Well, actually, a wood-substrate-based semiconductor chip. They replaced the silicon substrate portion in a conventional chip with environment-friendly cellulose nanofibril (CNF). CNF is a flexible, biodegradable material made from wood, as the researchers note in an… read more

Psychedelic drugs should be legally reclassified, says psychiatrist

Pre-1967 research showed "beneficial change in many psychiatric disorders"
May 28, 2015

(credit: Salvador Dali)

Psychedelic drugs such as LSD are much less harmful than claimed and should be legally reclassified to allow further research on their medical use, says James Rucker, a psychiatrist and honorary lecturer at the Institute of Psychiatry, Psychology and Neuroscience, King’s College London.

These substances “were extensively used and researched in clinical psychiatry” before their prohibition in 1967 and many trials of these drugs in the 1950s and 1960s… read more

Medical ‘millirobots’ could replace invasive surgery

Using a “Gauss gun” principle, an MRI machine drives a “millirobot” through a hypodermic needle into your spinal cord and guides it into your brain to release life-threatening fluid buildup ...
May 28, 2015

Millirobot components (credit: Aaron T. Becker et al./Proceedings of the IEEE)

University of Houston researchers have developed a concept for MRI-powered millimeter-size “millirobots” that could one day perform unprecedented minimally invasive medical treatments.

This technology could be used to treat hydrocephalus, for example. Current treatments require drilling through the skull to implant pressure-relieving shunts, said Aaron T. Becker, assistant professor of electrical and computer engineering at the University of Houston.

But MRI scanners alone don’t produce enough force to… read more

New tech keeps your smart phone charged for 30 percent longer

Invention captures wasted cell phone energy, feeds it back to battery
May 27, 2015

(credit: iStock)

Engineers  at The Ohio State University claim they have created a circuit that makes cell phone batteries last up to 30 percent longer on a single charge. The trick: it converts some of the radio signals emanating from a phone into direct current (DC) power, which then charges the phone’s battery, they state.

This new technology can be built into a cell phone case, adding minimal bulk and weight.… read more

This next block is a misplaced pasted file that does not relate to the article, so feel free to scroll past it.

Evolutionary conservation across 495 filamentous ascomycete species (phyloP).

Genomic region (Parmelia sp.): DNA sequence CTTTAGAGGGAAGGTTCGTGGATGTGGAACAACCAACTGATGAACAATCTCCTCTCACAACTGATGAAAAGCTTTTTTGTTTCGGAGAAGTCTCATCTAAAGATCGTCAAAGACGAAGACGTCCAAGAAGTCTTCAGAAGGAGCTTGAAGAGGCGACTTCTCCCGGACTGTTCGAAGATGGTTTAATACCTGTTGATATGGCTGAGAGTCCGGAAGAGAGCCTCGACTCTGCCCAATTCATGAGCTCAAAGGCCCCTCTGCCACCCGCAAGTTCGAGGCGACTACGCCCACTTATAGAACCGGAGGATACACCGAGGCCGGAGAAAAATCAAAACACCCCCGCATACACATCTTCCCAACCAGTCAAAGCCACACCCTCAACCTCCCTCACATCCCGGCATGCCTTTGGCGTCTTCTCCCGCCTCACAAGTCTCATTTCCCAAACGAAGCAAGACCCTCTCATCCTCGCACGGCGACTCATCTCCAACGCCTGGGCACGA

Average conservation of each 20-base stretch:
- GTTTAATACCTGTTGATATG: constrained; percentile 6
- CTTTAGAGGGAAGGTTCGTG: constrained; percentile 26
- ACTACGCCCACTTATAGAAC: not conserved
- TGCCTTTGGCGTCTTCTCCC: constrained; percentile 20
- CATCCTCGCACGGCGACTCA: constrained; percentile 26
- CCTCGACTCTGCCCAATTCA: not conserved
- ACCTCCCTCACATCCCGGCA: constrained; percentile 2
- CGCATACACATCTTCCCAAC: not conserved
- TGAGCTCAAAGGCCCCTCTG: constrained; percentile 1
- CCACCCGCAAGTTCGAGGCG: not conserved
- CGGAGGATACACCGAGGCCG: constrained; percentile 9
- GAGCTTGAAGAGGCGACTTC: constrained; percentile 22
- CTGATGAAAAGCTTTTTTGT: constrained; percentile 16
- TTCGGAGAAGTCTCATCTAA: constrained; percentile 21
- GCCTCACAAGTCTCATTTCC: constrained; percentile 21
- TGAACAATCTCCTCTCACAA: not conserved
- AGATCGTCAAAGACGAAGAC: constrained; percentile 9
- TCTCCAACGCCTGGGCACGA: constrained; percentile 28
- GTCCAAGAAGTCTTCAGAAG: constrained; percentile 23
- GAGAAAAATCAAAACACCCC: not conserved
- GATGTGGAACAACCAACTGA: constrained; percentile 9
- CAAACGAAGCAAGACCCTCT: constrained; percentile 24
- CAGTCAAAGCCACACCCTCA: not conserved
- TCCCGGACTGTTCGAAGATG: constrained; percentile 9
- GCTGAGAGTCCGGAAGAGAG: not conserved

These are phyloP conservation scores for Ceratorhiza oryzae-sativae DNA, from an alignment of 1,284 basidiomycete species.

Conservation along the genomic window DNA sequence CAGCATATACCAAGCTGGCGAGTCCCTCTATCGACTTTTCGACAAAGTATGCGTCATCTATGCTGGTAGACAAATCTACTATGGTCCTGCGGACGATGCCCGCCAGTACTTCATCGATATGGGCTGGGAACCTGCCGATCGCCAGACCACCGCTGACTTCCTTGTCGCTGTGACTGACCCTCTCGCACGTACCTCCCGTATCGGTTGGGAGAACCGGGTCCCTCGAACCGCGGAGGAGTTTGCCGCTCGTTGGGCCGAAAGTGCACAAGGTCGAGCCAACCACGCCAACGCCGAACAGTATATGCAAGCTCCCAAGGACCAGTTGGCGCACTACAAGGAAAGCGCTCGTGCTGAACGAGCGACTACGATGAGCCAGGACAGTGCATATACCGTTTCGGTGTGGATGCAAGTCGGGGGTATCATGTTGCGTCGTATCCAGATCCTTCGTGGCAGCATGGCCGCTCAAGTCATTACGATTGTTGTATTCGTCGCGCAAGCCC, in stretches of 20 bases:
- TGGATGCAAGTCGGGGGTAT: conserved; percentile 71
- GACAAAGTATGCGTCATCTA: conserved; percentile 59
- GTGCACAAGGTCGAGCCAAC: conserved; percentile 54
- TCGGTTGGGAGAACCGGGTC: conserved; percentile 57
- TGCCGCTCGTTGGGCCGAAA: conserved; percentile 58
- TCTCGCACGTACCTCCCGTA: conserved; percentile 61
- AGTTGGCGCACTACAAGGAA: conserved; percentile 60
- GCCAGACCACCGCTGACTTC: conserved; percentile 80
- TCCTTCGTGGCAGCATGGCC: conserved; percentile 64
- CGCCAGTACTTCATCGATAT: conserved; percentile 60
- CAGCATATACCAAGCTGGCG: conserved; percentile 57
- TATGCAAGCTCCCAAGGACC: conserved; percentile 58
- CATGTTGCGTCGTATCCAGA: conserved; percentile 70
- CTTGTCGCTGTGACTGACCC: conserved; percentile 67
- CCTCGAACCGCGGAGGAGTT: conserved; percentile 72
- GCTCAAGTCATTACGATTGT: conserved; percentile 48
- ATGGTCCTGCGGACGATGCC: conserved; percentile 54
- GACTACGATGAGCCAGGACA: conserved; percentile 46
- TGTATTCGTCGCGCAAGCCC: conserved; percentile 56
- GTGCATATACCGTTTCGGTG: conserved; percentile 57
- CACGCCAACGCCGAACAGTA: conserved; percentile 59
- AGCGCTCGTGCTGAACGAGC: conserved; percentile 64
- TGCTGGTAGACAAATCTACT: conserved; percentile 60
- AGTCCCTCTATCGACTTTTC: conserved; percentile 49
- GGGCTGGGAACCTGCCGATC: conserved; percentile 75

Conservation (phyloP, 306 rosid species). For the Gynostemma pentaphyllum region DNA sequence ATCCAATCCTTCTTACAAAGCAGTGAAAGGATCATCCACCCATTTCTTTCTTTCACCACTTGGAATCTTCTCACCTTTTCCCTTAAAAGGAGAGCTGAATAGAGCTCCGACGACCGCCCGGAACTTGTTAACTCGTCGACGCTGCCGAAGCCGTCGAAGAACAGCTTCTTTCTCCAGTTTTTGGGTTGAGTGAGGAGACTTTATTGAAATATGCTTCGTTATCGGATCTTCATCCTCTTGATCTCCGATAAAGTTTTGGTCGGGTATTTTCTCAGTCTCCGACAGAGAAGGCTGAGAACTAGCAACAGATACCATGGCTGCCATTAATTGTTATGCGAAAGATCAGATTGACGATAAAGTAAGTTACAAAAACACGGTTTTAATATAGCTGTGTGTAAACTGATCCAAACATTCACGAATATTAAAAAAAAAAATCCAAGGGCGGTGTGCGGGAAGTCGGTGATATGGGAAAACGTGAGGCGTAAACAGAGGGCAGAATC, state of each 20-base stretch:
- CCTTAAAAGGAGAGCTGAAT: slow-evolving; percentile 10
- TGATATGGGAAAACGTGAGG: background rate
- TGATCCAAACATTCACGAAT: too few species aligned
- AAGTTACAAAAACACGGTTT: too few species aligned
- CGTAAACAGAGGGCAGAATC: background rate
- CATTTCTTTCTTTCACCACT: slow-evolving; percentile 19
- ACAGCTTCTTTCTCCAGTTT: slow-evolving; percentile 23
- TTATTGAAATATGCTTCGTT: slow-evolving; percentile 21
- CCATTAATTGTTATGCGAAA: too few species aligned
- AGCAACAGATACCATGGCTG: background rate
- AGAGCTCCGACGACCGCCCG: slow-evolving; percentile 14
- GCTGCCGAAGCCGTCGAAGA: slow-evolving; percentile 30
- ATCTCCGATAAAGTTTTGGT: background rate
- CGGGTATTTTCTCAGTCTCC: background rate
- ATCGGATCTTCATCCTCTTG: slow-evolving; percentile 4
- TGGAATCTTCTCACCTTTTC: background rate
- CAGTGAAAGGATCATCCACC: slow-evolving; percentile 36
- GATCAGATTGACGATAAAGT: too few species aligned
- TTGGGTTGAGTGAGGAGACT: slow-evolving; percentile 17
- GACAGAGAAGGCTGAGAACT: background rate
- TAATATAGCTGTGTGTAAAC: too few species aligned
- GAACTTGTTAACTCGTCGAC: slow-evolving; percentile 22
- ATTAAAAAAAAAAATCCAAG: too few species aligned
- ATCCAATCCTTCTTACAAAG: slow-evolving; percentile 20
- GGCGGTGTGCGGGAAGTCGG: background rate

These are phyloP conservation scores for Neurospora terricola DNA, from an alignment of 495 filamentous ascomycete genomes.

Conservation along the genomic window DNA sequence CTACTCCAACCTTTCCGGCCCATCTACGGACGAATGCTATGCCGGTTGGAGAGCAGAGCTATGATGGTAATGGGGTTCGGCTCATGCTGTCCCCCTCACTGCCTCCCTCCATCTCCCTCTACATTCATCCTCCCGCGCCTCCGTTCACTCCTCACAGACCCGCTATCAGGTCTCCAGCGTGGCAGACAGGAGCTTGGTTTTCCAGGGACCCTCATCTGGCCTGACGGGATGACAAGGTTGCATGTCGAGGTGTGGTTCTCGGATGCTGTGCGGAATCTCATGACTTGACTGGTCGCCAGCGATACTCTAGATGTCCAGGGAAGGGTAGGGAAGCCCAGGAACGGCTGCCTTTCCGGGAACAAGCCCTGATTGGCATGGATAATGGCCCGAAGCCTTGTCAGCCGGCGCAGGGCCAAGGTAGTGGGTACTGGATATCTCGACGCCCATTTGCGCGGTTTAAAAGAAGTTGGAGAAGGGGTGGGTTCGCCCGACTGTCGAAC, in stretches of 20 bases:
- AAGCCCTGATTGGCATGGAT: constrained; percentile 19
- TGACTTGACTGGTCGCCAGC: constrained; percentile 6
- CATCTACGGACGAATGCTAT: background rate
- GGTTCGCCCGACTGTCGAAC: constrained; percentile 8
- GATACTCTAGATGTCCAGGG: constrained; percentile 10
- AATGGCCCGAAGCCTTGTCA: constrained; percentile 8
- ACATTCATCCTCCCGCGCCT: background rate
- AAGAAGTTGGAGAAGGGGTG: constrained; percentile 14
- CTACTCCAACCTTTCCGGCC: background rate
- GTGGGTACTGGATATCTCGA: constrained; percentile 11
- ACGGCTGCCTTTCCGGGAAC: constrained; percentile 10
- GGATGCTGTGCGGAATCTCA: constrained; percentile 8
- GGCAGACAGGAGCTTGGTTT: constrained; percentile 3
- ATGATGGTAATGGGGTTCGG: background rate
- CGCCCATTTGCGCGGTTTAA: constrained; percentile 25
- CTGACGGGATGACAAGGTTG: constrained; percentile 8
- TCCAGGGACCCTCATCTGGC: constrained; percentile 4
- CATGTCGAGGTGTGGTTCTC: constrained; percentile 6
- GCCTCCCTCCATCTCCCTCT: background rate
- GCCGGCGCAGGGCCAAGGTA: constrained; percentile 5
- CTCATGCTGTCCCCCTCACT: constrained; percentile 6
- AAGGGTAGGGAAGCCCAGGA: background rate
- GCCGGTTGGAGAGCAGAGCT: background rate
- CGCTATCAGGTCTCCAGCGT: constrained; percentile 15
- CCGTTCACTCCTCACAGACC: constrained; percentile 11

Disney researchers develop 2-legged robot that walks like an animated character

May 27, 2015

Robot character mimic

Disney researchers have found a way for a robot to mimic an animated character’s walk, bringing a cartoon (or other) character to life in the real world.

Beginning with an animation of a diminutive, peanut-shaped character that walks with a rolling, somewhat bow-legged gait, Katsu Yamane and his team at Disney Research Pittsburgh analyzed the character’s motion to design a robotic frame that could duplicate the walking motion. using… read more

Intelligent handheld robots could make is easier for people to learn new skills

May 27, 2015

An intelligent handheld robot assisting a user in placing the correct colored tiles (credit: University of Bristol)

What if your handheld tools knew what needs to be done and were even able to guide and help you complete jobs that require skills? University of Bristol researchers are finding out by building and testing intelligent handheld robots.

Think of them as smart power tools that “know” what they’re doing — and could even help you use them.

The robot tools would have three levels of autonomy,… read more

A chip implanted under the skin allows for precise, real-time medical monitoring

May 27, 2015

Under-the-skin chip (credit: EPFL)

A tiny (one-centimeter-square) biosensor chip developed at EPFL is designed to be implanted under your skin to continuously monitor concentrations of pH, temperature, and metabolism-related molecules like glucose, lactate and cholesterol, as well as some drugs.

The chip would replace blood work, which may take  hours — or even days — for analysis and is a limited snapshot of conditions at the moment the blood is drawn.

Developer… read more

Dynamically reprogramming matter

Engineering switchable reconfigurations in DNA-controlled nanoparticle arrays could lead to dynamic energy-harvesting or responsive optical materials
May 26, 2015

phase change ft

Scientists at the U.S. Department of Energy’s Brookhaven National Laboratory have developed the capability of creating dynamic nanomaterials — ones whose structure and associated properties can be switched, on-demand. In a paper appearing in Nature Materials, they describe a way to selectively rearrange nanoparticles in three-dimensional arrays to produce different configurations, or “phases,” from the same nano-components.

“One of the goals in nanoparticle self-assembly has been to create structures by… read more